Sometimes career advancement is a straight line drawn with a ruler. More often, it’s a toddler-drawn picture of a squiggly mess of spaghetti.
Career advancement means something different and happens differently to everyone. There’s no right or wrong way to do it.
In this article, we’ll go over some of the steps you can take to bring your career to the next level. Here are some of the key takeaways:
- Understand where you want to go by doing a thorough self-reflection before anything else.
- Know that career advancement takes many shapes. Ask yourself, “What does it mean to me?”
- Keep your goals short term and measurable. Leave your five-year plan at home.
- Investigate which professional development opportunities will help you achieve those goals.
- Ask others to help hold you to those goals, improving the odds that you’ll follow through.
- Reassess after you’ve achieved your goals before you embark on the next ones. This journey is cyclical.
Complete a Self-Reflection
You don’t leave for a road trip before you have a rough idea of where you’re headed. Even the most spontaneous trips have the next step in mind. The same goes for career advancement.
“Self-reflection is a critical first step for anyone who’s looking to make a move,” says Rosanne Holmes, learning and development (L&D) manager at D2L. She recommends asking yourself questions like:
- What are my strengths? My weaknesses?
- What do I enjoy about my current role or past roles? What do I—or did I—dislike?
- What do I want to try?
- How do I want to be challenged?
- What excites me?
- What are my must-haves?
Mapping out these answers will help you take a meaningful step on your career advancement journey.
In the self-reflection stage, it’s also important to think about what the possibilities are by looking externally.
Think about someone whose career you admire. It could be a coworker, a connection on LinkedIn, an online personality. What has their career path looked like? What skills did they acquire along the way? You could reach out to them and ask about the steps they took to get where they are or invite them for a coffee to pick their brain.
Remember: This part of the process is for inspiration and possibilities, not comparison. Your role model’s circumstances and career journey won’t be identical to yours—and that’s okay. You can still keep an eye out for tangible steps they took to advance and try to replicate those steps in a way that makes sense for you.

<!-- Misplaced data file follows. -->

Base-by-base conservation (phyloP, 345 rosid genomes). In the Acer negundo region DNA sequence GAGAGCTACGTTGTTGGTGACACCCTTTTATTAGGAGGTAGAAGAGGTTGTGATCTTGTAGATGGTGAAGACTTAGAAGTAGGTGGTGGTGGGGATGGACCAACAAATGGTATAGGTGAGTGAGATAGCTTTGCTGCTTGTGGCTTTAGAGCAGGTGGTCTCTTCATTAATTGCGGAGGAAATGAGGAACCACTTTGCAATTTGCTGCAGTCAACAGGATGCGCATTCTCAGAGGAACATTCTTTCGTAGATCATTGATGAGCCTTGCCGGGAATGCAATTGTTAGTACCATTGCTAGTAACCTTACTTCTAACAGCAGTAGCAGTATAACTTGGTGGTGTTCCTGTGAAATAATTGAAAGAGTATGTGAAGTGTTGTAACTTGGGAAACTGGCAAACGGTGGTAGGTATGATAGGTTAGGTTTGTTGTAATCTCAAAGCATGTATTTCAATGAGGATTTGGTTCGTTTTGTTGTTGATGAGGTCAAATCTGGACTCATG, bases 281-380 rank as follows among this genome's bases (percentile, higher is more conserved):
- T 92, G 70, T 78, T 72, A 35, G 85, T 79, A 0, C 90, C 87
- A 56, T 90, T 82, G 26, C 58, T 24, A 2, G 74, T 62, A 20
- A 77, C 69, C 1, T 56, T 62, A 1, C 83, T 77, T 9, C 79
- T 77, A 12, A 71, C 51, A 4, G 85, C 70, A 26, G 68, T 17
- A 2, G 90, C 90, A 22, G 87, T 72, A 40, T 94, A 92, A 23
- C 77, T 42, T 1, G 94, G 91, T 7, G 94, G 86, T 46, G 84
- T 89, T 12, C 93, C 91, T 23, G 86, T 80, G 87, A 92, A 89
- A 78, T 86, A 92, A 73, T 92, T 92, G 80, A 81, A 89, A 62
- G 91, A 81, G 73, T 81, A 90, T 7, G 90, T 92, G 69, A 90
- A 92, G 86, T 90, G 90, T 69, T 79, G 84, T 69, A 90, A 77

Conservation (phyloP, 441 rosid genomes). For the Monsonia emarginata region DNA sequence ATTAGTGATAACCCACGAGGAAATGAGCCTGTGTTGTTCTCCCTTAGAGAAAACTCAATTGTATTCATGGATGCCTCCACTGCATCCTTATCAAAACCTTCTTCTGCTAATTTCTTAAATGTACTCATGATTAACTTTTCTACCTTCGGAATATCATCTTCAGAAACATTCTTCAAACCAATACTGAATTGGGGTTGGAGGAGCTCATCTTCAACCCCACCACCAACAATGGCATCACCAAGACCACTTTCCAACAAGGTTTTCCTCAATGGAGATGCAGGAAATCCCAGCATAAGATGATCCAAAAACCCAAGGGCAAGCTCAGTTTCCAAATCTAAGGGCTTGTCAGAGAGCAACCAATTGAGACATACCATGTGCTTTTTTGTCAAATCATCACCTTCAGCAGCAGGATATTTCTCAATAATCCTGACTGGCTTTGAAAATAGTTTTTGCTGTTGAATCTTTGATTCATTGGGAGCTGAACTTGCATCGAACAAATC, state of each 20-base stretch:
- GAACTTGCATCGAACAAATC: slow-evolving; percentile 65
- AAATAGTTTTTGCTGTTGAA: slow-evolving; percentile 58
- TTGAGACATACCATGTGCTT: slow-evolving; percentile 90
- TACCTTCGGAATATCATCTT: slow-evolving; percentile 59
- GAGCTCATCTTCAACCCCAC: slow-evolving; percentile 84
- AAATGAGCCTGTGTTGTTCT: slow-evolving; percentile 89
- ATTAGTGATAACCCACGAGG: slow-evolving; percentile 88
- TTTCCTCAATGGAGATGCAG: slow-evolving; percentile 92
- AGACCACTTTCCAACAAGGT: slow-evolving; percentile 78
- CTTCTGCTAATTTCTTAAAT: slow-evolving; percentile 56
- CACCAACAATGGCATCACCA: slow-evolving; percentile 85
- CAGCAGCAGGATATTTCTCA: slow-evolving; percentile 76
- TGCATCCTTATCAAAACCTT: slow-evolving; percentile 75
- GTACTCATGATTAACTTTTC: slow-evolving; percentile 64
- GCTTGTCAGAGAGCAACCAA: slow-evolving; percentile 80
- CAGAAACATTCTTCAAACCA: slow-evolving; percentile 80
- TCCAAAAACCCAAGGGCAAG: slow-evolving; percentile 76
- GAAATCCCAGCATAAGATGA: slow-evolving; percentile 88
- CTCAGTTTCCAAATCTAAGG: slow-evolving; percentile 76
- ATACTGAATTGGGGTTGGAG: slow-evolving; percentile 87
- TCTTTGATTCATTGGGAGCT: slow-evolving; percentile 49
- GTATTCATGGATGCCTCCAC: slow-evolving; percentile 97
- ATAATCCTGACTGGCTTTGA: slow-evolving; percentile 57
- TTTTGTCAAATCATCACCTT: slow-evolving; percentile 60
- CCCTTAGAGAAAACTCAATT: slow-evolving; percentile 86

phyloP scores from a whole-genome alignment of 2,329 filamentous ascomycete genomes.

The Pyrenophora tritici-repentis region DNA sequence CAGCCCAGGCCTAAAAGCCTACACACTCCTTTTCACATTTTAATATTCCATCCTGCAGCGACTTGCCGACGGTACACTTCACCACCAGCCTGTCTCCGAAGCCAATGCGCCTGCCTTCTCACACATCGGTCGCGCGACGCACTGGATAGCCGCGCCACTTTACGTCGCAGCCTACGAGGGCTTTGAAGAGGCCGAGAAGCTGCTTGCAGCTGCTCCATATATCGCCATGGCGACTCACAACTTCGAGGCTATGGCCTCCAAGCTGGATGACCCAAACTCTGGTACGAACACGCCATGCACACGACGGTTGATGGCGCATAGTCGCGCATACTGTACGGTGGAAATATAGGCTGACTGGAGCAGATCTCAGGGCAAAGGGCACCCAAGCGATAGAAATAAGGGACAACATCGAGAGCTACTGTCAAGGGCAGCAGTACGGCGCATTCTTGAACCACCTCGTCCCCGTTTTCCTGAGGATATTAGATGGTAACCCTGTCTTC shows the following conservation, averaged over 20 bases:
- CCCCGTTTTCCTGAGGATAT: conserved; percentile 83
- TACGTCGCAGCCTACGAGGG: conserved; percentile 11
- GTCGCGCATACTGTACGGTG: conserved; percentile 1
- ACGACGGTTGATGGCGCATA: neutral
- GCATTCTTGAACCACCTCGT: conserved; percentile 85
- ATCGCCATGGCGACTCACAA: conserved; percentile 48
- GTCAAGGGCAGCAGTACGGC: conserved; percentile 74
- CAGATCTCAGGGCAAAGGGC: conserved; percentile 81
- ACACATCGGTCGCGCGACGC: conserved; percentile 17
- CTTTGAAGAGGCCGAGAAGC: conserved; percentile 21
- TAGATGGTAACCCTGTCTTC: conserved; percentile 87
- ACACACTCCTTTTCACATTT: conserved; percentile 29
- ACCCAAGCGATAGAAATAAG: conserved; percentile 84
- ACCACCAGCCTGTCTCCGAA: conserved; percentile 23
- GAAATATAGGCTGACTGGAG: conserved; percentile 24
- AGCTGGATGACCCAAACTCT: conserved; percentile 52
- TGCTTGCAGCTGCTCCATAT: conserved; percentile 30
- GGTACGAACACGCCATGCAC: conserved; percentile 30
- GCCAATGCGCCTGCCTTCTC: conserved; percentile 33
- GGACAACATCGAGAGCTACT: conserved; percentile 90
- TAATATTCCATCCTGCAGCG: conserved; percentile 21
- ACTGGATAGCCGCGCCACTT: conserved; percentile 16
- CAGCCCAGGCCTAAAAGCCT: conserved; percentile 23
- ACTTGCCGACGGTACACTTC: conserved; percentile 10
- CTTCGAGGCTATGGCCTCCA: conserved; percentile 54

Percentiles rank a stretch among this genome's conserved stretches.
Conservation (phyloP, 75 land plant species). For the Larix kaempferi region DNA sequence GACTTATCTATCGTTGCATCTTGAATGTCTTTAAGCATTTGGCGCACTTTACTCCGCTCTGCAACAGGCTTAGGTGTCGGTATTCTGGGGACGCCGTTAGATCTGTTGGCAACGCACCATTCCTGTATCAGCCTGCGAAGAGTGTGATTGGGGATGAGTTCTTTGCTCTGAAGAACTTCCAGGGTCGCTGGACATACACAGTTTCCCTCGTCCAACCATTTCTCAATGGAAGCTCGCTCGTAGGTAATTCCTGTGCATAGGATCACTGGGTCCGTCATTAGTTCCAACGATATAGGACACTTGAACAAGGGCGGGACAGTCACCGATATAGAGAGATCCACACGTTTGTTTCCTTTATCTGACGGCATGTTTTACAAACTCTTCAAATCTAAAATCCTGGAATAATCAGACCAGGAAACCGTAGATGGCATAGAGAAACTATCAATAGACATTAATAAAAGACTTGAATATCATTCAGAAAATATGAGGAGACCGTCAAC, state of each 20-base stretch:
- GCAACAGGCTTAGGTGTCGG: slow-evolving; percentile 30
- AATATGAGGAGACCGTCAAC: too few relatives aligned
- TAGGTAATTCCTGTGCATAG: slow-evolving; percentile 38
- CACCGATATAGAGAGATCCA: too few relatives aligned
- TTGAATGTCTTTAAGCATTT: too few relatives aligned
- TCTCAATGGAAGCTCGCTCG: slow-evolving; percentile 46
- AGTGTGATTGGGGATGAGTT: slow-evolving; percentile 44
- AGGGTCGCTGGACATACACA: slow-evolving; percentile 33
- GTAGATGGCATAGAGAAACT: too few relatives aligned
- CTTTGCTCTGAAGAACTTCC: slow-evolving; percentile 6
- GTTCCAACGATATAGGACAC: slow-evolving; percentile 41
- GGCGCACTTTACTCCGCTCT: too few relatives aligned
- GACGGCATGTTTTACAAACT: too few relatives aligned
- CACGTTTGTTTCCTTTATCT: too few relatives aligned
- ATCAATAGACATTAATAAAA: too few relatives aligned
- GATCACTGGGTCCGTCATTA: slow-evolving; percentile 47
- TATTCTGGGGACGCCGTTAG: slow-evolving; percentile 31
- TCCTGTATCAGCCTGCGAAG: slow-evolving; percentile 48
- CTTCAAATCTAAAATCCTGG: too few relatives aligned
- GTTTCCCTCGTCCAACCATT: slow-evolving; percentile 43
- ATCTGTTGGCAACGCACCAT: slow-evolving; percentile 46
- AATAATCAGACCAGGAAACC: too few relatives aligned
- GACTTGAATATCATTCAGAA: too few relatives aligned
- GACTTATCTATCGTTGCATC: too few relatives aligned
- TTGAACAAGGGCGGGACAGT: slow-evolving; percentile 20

The more you put into this stage of your career advancement, the more you’ll get out of it, so be thorough.
Define What Career Advancement Means for You
Once you’ve taken some time to reflect and consider where you are, it’s time to think about how you want to advance. As we said earlier, career advancement looks different for everybody.
People leadership isn’t the only way to move ahead in your career. In fact, if you’ve identified that your least favorite part of your current job is the number of meetings, maybe that kind of management role isn’t how you should plan to advance.
“Not everybody wants to be a people leader,” says Holmes. “And there aren’t enough of those roles for everyone, even if they did. While we usually think about it vertically, a lot of growth actually happens horizontally.”
So consider these different ways to advance your career:
- promotions, where you get a new role and different or more responsibility
- cross-functional development, where you learn skills that might typically be attributed to another role
- breadth of skill, where you widen your skill base to help you in your current role
- stretch goals, which give you the opportunity to push yourself to achieve something beyond your day-to-day responsibilities
- becoming a subject matter expert, where you’re a leader of knowledge rather than of people
The steps you take for each of these advancement options may look different. Understanding what you realistically want for your career’s next step is important before you start planning.
Set Realistic Goals
Armed with your skill set, your likes and dislikes, and an idea of how you want to advance, you can start setting goals. Again, leave the five-year plan idea at the door.